What did twelfth-century monks have in common with twentieth-century artists? Monochrome art offers one connection between Cistercian monks and artists such as Kasimir Malevich or Yves Klein. Malevich’s Black Square was a key work in the development of abstract, non-representational art. The Cistercians’ reaction against the colourful and elaborate representational art of their contemporaries offers intriguing parallels.
The Cistercian order began around the turn of the twelfth century as an attempt to recover the original simplicity of the monastic life, particularly as codified in the Rule of St Benedict. Cistercian apologists contrasted their own austerity with the extravagances of Cluniac monks, who had deviated (in the Cistercians’ view) from the original rigour of the rule. This austerity was not only a question of diet, clothing, manual labour and liturgical observance but extended to the artistic sphere. Bernard of Clairvaux’s Apologia to William of St-Thierry (1124-1125), for example, famously inveighed against the ‘deformed beauty’ of cloister sculpture. Such lavish decoration was unnecessary, wasteful, and a distraction from devotion.
These attitudes were also codified in Cistercian legislation. The Cistercians have been described as the first true monastic order, because they were the first to establish a constitutional structure which united different houses in an organizational framework, with a general chapter meeting annually at Citeaux and - at least in theory - uniform observance throughout the order. By 1152 the order had issued statutes banning sculptures and pictures (except for crucifixes) and stating that in manuscript decoration, ‘letters should be of one colour, and should not be figurative (depicte)’. In 1202 this was repeated and elaborated: ‘letters should be completely non-figurative (absque omni…imagine) and without gold or silver’.
Some of the earliest Cistercian manuscripts had, in fact, been lavishly decorated. A famous example written and decorated at Citeaux around 1111 is a copy of Gregory the Great’s Moralia in Job (now Dijon, BM, MS. 173). It seems that while the early Cistercians vigorously objected to elaborate liturgical ornaments, and also to elaborate bindings on books, the extension of these principles to manuscript decoration occurred later. By the middle of the twelfth century, though, decoration at Citeaux was dominated by what art historians have called the ‘monochrome’ style. A famous example is the ‘Grande Bible de Clairvaux’ (Troyes, BM, MS. 27). Wider studies of Cistercian manuscript art have found that the statutes were not observed with uniform rigour. Nevertheless, all Cistercian monasteries did tend to avoid miniatures, figurative initials and the use of precious metals in the manuscripts they produced. While their decorative initials were not always - indeed not often - fully monochrome, they were usually restricted to a limited palette, often using only one contrast colour.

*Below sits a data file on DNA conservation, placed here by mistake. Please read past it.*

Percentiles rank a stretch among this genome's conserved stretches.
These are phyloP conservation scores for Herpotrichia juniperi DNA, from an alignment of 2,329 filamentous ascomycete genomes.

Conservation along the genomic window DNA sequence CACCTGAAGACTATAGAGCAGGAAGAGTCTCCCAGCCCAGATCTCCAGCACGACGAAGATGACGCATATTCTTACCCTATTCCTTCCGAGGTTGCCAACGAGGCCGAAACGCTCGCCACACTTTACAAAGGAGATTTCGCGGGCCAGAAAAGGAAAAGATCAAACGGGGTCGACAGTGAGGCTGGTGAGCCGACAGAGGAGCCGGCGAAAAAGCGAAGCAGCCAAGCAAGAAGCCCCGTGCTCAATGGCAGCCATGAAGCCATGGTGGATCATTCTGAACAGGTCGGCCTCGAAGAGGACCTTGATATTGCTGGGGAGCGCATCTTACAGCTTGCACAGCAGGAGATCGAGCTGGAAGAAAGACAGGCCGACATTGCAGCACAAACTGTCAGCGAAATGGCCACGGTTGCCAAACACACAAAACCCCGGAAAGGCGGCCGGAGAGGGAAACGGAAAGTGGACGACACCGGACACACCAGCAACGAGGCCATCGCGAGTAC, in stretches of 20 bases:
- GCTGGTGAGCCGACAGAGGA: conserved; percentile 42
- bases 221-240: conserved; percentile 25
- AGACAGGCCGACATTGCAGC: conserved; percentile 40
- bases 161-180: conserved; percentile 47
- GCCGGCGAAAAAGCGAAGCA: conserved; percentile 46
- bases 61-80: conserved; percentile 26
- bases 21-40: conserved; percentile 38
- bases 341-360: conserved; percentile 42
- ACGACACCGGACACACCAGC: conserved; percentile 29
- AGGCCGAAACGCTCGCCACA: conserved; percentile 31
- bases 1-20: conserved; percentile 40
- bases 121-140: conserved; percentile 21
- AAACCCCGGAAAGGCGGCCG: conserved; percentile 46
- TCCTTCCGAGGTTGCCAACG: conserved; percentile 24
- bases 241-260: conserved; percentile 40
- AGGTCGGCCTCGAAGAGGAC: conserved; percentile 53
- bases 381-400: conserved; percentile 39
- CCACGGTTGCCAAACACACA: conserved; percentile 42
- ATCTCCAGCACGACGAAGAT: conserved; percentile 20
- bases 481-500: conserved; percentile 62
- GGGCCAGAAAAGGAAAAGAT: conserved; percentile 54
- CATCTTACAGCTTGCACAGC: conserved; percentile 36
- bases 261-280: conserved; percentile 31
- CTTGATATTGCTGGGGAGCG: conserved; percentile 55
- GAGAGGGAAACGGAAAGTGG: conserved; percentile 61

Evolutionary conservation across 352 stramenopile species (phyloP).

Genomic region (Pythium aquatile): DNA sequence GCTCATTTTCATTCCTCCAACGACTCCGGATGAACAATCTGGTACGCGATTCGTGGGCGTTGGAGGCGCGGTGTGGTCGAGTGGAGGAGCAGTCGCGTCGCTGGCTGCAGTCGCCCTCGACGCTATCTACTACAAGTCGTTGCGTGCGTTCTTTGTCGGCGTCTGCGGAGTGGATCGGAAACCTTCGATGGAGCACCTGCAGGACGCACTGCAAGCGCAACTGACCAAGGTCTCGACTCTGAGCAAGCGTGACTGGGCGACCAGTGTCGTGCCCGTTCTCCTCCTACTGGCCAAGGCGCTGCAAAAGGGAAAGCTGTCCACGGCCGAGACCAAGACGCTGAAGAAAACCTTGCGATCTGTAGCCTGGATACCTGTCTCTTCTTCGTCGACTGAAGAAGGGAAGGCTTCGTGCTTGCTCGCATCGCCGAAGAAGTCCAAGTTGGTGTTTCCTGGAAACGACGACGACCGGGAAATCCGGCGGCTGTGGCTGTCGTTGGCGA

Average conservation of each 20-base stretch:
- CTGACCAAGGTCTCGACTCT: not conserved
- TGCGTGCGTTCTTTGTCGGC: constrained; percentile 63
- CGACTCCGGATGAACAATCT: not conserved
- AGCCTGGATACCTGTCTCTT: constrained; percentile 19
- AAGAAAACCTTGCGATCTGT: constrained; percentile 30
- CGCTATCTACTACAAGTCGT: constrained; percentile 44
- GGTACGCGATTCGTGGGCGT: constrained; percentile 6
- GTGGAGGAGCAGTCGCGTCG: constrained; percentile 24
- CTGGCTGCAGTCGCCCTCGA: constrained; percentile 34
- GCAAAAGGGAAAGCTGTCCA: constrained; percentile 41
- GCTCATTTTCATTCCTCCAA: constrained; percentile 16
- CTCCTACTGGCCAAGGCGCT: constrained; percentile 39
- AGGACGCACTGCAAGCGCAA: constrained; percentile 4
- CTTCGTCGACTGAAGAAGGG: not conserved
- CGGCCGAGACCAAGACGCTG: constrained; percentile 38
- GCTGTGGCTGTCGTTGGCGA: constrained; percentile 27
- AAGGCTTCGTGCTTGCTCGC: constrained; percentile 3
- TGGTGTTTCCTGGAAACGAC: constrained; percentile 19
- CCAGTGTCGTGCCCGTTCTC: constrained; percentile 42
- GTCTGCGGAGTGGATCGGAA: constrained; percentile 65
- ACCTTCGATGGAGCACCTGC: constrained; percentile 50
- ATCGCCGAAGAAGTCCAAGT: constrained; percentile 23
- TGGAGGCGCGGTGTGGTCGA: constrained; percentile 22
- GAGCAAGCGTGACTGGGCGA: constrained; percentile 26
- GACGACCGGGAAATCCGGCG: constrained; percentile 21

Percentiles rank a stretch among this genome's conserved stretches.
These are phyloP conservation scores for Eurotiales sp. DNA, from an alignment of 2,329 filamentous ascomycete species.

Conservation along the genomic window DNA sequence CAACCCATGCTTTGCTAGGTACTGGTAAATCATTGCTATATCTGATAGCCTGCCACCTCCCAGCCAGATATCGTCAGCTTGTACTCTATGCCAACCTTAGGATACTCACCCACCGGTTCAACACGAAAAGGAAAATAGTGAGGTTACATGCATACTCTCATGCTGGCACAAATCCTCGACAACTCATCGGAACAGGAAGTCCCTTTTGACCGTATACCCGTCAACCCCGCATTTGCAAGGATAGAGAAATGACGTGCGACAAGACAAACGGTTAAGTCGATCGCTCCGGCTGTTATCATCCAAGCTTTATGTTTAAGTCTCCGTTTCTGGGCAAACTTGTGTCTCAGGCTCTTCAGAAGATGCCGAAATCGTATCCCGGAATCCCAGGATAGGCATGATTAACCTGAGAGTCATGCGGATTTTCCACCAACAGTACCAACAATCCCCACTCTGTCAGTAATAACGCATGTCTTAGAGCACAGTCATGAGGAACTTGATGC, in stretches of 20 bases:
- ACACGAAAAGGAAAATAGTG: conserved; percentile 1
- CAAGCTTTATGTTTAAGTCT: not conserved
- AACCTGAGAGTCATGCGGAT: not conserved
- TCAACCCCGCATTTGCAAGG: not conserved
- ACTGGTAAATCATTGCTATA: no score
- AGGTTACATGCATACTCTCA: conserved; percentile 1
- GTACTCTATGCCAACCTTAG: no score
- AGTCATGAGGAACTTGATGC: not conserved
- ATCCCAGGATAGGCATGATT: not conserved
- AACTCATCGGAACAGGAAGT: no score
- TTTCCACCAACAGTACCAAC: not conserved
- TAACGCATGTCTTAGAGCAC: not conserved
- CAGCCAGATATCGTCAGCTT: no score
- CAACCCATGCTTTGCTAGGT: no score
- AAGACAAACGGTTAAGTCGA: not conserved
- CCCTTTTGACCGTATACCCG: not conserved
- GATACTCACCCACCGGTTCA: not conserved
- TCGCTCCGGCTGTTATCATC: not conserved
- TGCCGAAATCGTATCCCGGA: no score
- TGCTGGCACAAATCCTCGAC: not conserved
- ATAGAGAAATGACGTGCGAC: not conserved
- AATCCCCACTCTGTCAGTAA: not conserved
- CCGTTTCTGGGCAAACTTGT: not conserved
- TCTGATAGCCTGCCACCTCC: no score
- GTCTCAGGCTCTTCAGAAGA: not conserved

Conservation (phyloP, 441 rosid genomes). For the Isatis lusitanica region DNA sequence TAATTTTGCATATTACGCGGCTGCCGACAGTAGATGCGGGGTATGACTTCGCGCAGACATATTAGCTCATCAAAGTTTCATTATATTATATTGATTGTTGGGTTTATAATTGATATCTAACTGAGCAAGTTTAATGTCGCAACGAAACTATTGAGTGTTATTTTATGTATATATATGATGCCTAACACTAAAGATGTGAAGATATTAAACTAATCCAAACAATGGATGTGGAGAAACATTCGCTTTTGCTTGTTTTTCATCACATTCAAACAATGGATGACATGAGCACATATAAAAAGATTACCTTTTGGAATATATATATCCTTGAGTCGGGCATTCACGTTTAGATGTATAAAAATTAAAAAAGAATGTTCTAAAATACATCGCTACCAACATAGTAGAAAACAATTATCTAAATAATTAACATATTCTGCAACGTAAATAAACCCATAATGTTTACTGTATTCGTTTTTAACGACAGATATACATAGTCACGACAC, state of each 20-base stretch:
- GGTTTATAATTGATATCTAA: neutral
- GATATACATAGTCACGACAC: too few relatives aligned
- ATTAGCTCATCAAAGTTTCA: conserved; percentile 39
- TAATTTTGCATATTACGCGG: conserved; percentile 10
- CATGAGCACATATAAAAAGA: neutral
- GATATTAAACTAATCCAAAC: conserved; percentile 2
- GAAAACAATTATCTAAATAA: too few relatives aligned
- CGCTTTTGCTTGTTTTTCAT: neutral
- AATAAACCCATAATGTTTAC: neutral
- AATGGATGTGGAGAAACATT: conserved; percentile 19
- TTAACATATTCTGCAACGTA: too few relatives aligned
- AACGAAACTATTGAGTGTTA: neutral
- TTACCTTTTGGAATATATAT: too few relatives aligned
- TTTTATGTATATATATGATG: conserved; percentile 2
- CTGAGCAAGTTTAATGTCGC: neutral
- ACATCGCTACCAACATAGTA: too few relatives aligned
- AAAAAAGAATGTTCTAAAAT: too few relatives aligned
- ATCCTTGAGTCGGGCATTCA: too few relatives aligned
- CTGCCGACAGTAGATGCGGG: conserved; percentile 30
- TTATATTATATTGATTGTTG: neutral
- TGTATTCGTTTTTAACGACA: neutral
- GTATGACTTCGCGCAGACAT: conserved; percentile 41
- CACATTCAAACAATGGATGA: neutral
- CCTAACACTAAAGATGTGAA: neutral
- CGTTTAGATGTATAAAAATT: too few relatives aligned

The manuscripts written at Eberbach, such as Bodleian MS. Laud Misc. 144, in fact conform to the stricter end of the Cistercian spectrum. As Nigel Palmer has pointed out, the twelfth-century manuscripts contain no miniatures, and only one historiated initial. Many initials are plain red; those that are decorative tend to be monochrome, usually red, sometimes with yellow highlighting. The decoration is entirely non-figurative, consisting of abstract, geometrical or foliate patterns. They fulfill their function of articulating the divisions of the text without distracting from its content.
These principles did not apply to all the manuscripts in the Eberbach library, however. As at other Cistercian houses, exceptions were made for manuscripts brought to the abbey from elsewhere. A glossed Bible from Paris, with its multicoloured initial on gold ground containing animal figures (MS. Laud Misc 102, fol. 184r), provides a striking contrast to manuscripts decorated in the abbey itself.
Books written for export may also have been excepted. This may explain the elaborate initial with gold ground in the Exordium magnum Cisterciense (Bodleian MS. Laud Misc. 238), which Palmer has suggested was produced for a nunnery dependent on Eberbach.
The Cistercian enthusiasm for simplicity sometimes tended to wane in the later middle ages. How far this was true of manuscript decoration at different institutions, however, deserves more study. At Eberbach decoration seems to have remained sober throughout the middle ages. Kasimir Malevich might have approved.
For an introduction to the Cistercians see The Cambridge Companion to the Cistercian Order, ed. M. B. Bruun (2012), with a chapter on art by Dianne Reilly. For Cistercian legislation on art and its interpretation see A. Lawrence-Mathers, ‘Cistercian decoration: twelfth-century legislation on illumination and its interpretation in England’, Reading Medieval Studies, XX (1995), 31-52. Manuscript decoration at Citeaux is discussed by Y. Załuska, L’Enluminure et le scriptorium de Cîteaux au XIIe siècle (1989). For Eberbach see N. Palmer, Zisterzienser und ihre Bücher (1998), esp. pp. 70-80, 86.
Matthew Holford is the Tolkien Curator of Western Medieval Manuscripts at the Bodleian Library.